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Are colour trends a thing of the past?

Posted on: 30 Nov 2017

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I am a trendwatcher, and I have a problem. For some years now, very little that's new is being produced. The eclectic style is predominant. We seem to have been designed out. For that reason, in recent times I have increasingly been focusing on colour. Colours are the embodiment of a societal trend.

Incarnadine colours

Take the soft pink and the greyish blue that were everywhere during Milan Design Week. My German friend Axel Venn, colour professor and author of 'Das Farbwörterbuch’ (The Colour Dictionary) refers to them as 'incarnadine colours'. Colours of the skin, the eyes, the mouth. The fact that they are almost timeless - despite all the 'this year's colours' - tells us about a profound need for more humanity. Tatooing also points to the yearning for a unique identity.  You often see these colours in combination with rounded female forms.

'Incarnadine colours' - the colours of the skin, the mouth, the eyes, tell us about the yearning for more humanity.

'Incarnadine colours' - the colours of the skin, the mouth, the eyes, tell us about the yearning for more humanity.

'Incarnadine colours' - the colours of the skin, the mouth, the eyes, tell us about the yearning for more humanity.

Pink, the colour seen most at Milan Design Week 2017.

Niek De Prest.

Bernhardt Design.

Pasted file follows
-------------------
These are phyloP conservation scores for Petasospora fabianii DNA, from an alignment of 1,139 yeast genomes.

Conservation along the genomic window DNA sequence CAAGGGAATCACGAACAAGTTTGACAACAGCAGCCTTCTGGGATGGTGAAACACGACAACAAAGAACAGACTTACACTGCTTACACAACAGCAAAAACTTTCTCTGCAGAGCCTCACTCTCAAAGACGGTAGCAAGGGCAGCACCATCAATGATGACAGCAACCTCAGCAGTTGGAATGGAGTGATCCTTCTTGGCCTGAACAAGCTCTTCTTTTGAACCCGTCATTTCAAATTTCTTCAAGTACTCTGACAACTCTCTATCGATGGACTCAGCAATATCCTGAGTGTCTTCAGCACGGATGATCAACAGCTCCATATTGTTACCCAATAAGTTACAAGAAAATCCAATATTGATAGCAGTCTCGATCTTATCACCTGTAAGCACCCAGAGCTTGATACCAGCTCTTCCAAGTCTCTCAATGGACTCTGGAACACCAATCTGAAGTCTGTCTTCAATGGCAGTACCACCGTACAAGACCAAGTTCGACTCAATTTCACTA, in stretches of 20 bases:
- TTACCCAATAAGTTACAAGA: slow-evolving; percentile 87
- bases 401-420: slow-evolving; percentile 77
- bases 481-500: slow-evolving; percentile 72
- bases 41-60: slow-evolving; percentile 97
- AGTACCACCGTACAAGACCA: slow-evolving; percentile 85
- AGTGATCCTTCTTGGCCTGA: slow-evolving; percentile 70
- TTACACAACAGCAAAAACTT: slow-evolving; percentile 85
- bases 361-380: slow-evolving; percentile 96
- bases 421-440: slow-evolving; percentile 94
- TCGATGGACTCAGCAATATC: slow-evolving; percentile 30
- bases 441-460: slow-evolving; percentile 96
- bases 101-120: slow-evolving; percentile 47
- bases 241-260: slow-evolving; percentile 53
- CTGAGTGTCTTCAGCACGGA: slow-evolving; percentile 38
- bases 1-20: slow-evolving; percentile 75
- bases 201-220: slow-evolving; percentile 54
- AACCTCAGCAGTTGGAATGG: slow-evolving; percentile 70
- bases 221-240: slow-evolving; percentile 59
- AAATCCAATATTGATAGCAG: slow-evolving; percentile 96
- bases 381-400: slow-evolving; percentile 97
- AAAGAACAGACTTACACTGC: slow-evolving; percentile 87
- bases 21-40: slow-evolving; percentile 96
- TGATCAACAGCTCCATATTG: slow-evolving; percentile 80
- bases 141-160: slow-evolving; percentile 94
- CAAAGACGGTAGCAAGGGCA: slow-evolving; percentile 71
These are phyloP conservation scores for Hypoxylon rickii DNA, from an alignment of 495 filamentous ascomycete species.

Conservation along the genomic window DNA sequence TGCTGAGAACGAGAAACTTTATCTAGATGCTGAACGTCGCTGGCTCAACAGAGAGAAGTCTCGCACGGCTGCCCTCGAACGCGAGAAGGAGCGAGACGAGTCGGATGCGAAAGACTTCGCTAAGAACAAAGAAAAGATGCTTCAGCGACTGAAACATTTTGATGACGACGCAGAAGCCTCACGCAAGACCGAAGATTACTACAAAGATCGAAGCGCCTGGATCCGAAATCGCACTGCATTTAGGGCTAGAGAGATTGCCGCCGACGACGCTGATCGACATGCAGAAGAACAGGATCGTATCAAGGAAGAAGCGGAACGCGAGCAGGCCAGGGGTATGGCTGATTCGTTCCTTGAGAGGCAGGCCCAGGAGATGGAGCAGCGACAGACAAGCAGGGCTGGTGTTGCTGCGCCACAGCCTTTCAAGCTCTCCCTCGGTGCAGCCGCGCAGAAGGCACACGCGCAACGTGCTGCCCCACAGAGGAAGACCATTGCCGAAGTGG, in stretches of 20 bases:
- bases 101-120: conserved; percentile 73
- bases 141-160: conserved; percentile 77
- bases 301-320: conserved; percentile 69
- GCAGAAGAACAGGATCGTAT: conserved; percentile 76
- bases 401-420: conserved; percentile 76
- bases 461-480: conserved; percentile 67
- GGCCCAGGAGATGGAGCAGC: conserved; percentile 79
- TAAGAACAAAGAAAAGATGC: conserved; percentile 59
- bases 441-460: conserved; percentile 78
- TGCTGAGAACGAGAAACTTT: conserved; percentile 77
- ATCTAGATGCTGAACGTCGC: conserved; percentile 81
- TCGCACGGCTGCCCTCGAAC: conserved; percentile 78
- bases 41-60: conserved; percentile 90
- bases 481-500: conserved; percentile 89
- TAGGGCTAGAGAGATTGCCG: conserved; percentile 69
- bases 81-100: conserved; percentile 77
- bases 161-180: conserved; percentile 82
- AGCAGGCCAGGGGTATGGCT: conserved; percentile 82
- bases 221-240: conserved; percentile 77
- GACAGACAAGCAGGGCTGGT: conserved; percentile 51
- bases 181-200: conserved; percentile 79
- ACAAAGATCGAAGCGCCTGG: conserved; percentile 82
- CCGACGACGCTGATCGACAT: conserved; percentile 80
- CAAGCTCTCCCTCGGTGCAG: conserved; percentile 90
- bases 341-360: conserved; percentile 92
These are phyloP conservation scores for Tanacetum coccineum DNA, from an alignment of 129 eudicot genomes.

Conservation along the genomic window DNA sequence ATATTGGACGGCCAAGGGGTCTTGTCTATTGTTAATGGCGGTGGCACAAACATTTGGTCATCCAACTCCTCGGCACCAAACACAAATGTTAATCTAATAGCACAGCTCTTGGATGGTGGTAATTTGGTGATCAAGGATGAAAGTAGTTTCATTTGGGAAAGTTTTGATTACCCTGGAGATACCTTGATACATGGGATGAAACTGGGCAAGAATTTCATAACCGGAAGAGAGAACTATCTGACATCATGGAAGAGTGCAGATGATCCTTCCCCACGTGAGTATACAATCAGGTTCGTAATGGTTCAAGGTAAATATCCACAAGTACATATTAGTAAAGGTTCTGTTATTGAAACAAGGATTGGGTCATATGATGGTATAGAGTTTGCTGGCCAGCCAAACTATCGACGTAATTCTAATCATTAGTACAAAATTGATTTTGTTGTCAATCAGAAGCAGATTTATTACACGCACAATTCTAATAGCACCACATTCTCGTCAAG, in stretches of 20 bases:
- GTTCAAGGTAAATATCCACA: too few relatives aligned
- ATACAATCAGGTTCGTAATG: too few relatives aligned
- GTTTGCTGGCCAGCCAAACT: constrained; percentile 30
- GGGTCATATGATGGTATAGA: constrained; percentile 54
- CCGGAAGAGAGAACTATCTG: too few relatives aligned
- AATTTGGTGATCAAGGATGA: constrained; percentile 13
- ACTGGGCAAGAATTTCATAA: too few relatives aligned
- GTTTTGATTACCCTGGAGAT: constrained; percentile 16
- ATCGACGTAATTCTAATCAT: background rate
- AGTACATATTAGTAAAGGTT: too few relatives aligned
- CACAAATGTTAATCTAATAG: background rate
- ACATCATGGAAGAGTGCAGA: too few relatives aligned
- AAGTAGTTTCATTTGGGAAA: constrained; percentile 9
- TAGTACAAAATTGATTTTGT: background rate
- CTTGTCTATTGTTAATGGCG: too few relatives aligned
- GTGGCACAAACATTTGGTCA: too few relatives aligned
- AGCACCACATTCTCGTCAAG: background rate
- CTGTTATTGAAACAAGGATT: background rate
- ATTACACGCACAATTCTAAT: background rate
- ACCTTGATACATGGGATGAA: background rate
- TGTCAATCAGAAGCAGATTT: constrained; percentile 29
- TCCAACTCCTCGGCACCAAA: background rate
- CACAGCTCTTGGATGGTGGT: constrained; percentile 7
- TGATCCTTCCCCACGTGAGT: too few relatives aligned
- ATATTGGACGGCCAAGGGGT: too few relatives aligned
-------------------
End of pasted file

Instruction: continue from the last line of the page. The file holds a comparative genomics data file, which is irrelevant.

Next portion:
Hesitant colours

But I also see a lot of hesitant colours that are particularly suitable for people who prefer not to have an opinion. NCS S 5020-R80B and blurple (blue + purple) belong to this group. You could describe these colours as difficult. They are neither one thing nor the other, and partly because of that, they point to the absence of a trend that makes a statement.

Blurple, blue + purple, is a typical doubt colour.

Algorithms that predict colour trends and make combinations

I have kept loads of photos and presentations from the early years of my career as a trendwatcher (I started in 2004). I have also been taking another look at the colour ranges from those days, and have been plagued by self-criticism. How could I have treated colour so carelessly? Today I approach colour with the methodology of a mind hunter;-). Not that gut feeling is no longer involved, but knowledge clearly has the upper hand. I notice this in the fashion industry too: there, algorithms are used to predict the next colour trend and colour combinations are increasingly pre-ordained by software. It’s not the trends that prevail, but the economic objectives, the target groups, the turnover.  And it works.

So are colour trends really a thing of the past?

The industry will continue to put trend colours forward, and trendwatchers will look for and find patterns. But anyone who dares to look beyond this knows that colours are no longer the end. They are the means. Today, colour must develop an intimate relationship with customers and incite them to buy.  The time when a brand developed a recognisable brand identity and applied it in the same way everywhere, is also a thing of the past.

Niek De Prest

Trend Analyst & Business manager @ Bigfish

Niek De Prest

Niek De Prest has been working as a trend analyst and communication expert since 2005. Her trend projections are mainly related to the world of technology, innovation and life style. Niek de Prest is business manager of BigFish, a dynamic company which turns trend analysis into down to earth business strategies and effective communication.

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